A legal opinion expresses the opinion giver's professional judgment on questions of law
or procedure. For example:
Requests for "opinions" on essentially factual questions, opinions that are not cost
effective and opinions that address questions beyond the competence of a business lawyer are
generally viewed as inappropriate. Some of those opinions are discussed below.
An opinion giver occasionally will be asked for an opinion that the Company has "good
and marketable title" or "good and valid title" to its assets or that the Company has transferred title to certain assets to a buyer. The Committee is of the view that lawyers should not be asked
for an opinion on title to assets.
Sometimes an opinion giver is asked for an opinion on the form of the document that is
intended to transfer title. An illustration of the form of such an opinion follows:
The Committee wishes to point out, however, that specific issues relating to real estate
and the application of the Uniform Commercial Code to the transfer of assets are beyond the
scope of this Report.
An opinion on the enforceability of an Agreement does not address the effect of
fraudulent transfer laws. The "bankruptcy exception" to the standard remedies opinion excludes
the effect of fraudulent transfer laws from the opinion.
A specialized practice has developed in structured finance involving the rendering of
opinions to rating agencies and investors in connection with the establishment of special purpose
entities acquiring assets from related parties. In these transactions, opinion givers do give
reasoned opinions on bankruptcy-related issues, including substantive consolidation, "true sales"
and restrictions on access to bankruptcy.
The following opinions are addressed elsewhere in this Report and, for the reasons there
indicated, should normally not be requested or given:
291 Readers of this Report may also wish to review the list of disfavored opinions set forth in the ABA Guidelines § 4. See also the discussion in Part IV, Section B of this Report. Back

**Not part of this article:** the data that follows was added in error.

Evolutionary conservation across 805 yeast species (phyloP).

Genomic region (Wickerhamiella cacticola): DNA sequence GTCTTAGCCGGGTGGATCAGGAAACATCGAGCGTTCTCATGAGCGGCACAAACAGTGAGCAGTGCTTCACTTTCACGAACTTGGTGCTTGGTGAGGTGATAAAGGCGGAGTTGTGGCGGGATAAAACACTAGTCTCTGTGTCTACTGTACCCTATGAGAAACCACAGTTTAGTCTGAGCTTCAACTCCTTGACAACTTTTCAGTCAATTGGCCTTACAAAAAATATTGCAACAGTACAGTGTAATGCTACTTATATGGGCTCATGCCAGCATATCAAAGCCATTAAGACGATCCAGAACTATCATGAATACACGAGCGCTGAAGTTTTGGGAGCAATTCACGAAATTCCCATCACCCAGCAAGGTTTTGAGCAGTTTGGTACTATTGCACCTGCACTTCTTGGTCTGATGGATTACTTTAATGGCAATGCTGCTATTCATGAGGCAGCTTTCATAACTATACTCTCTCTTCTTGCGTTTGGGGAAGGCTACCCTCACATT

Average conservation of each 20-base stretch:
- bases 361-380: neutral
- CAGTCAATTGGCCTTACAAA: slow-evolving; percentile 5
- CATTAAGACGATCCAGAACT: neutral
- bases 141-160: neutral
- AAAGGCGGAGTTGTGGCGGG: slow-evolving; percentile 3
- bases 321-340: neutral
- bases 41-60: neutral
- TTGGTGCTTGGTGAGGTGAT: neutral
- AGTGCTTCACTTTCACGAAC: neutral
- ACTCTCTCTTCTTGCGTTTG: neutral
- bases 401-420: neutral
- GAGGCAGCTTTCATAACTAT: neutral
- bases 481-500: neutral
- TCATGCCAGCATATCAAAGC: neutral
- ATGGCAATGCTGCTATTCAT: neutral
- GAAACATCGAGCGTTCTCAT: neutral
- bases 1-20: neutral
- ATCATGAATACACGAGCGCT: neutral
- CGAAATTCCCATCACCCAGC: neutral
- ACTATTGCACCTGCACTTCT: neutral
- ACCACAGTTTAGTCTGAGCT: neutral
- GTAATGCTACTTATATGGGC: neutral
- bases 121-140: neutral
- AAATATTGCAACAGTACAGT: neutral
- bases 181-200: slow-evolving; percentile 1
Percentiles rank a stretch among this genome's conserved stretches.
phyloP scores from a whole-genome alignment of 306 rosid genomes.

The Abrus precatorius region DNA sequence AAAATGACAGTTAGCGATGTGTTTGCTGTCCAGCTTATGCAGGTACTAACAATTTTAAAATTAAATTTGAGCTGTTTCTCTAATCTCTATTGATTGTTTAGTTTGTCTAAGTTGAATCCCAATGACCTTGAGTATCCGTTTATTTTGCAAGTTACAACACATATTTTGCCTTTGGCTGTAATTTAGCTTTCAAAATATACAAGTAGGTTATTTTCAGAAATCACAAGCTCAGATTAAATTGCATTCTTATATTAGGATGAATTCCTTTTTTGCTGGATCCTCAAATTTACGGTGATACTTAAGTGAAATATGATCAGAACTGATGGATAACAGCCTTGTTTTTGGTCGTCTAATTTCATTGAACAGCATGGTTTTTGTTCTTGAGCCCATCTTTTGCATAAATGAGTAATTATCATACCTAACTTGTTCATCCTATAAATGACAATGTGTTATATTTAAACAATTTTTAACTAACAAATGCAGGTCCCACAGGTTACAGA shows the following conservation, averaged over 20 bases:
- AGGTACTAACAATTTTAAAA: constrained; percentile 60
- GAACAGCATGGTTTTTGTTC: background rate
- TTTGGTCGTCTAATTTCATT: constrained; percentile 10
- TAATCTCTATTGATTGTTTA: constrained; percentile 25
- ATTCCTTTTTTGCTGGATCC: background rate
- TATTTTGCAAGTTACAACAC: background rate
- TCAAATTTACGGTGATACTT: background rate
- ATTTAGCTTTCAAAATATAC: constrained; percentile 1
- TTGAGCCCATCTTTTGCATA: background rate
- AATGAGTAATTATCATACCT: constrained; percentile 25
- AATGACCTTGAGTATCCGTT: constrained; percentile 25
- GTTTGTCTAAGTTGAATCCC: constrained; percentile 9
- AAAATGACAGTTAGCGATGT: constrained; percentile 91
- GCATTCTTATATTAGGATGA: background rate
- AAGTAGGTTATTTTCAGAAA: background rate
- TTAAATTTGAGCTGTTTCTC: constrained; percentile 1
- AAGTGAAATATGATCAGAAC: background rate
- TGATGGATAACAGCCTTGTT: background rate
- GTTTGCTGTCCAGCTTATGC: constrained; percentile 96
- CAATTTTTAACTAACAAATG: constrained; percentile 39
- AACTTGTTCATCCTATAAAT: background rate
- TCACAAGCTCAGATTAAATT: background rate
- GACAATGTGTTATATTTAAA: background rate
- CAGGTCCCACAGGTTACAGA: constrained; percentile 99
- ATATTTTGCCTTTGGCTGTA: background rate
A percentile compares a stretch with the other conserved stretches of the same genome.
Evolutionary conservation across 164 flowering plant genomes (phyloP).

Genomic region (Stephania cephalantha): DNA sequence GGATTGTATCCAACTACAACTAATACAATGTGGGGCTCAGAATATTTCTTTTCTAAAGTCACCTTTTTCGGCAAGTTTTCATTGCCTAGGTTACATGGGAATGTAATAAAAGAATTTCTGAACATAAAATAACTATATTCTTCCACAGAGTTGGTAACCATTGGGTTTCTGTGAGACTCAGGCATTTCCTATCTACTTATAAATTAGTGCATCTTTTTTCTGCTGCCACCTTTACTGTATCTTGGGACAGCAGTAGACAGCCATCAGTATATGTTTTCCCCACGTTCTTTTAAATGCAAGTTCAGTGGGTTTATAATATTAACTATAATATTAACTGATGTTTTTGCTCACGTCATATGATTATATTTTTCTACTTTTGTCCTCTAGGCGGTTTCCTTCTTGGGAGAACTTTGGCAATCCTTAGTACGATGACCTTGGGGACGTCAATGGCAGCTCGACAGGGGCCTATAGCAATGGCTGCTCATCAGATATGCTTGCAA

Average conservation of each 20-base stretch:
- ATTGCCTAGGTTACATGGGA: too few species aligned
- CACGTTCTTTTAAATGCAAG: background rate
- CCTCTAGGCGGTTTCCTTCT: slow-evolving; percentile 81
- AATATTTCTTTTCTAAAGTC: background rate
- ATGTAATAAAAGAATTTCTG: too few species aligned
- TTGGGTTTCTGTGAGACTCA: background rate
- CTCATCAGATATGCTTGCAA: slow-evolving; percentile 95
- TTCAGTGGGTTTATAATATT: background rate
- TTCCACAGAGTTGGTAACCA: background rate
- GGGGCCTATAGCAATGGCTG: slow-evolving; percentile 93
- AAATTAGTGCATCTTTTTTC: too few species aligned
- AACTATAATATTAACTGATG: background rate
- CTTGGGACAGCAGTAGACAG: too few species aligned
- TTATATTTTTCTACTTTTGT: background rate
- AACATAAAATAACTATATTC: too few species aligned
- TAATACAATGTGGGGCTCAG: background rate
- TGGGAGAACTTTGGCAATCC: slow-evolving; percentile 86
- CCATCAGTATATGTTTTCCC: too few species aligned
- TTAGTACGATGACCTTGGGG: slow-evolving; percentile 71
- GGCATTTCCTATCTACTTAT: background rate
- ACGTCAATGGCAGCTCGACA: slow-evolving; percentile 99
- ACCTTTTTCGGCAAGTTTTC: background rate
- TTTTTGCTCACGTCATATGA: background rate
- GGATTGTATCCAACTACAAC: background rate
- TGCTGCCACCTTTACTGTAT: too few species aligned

292 In connection with the purchase and sale of assets, seller's counsel may be asked for an opinion that the
assets are free and clear of all liens, encumbrances, and adverse claims. In giving opinions on asset sales,
opinion givers should consider the application of Division 6 of the Uniform Commercial Code relating to
bulk sales. California is one of a few states that has not repealed Division 6 of the Uniform Commercial
Code, despite the long-standing recommendation by the Uniform Commercial Code Committee of the
Business Law Section of the California Bar Association that the California Legislature should do so.
of the UCC Committee of the Business Law Section of the State Bar of California Recommending Repeal of
Division 6 of the California Commercial Code Regarding Bulk Sales dated December 1, 2003.)
For a variety
of reasons, it has become standard business practice for many buyers in California to waive compliance with
the California bulk sales law. For this reason, and because title to most types of personal property is affected
significantly by facts that a lawyer cannot determine without great cost or at all, lawyers generally do not
render an opinion that assets are free and clear of all liens, encumbrances, and adverse claims (except for
"free from adverse claim" opinions with respect to securities and instruments).
293 See Appendix 10 ("Report of the Exceptions Committee") to the Remedies Report at 4-6. Back
294 See TriBar Opinion Committee, Opinions in the Bankruptcy Context: Rating Agency, Structured Financing,
and Chapter 11 Transactions
, 46 BUS. LAW. 717 (1991). Back
Appendices / Table of Contents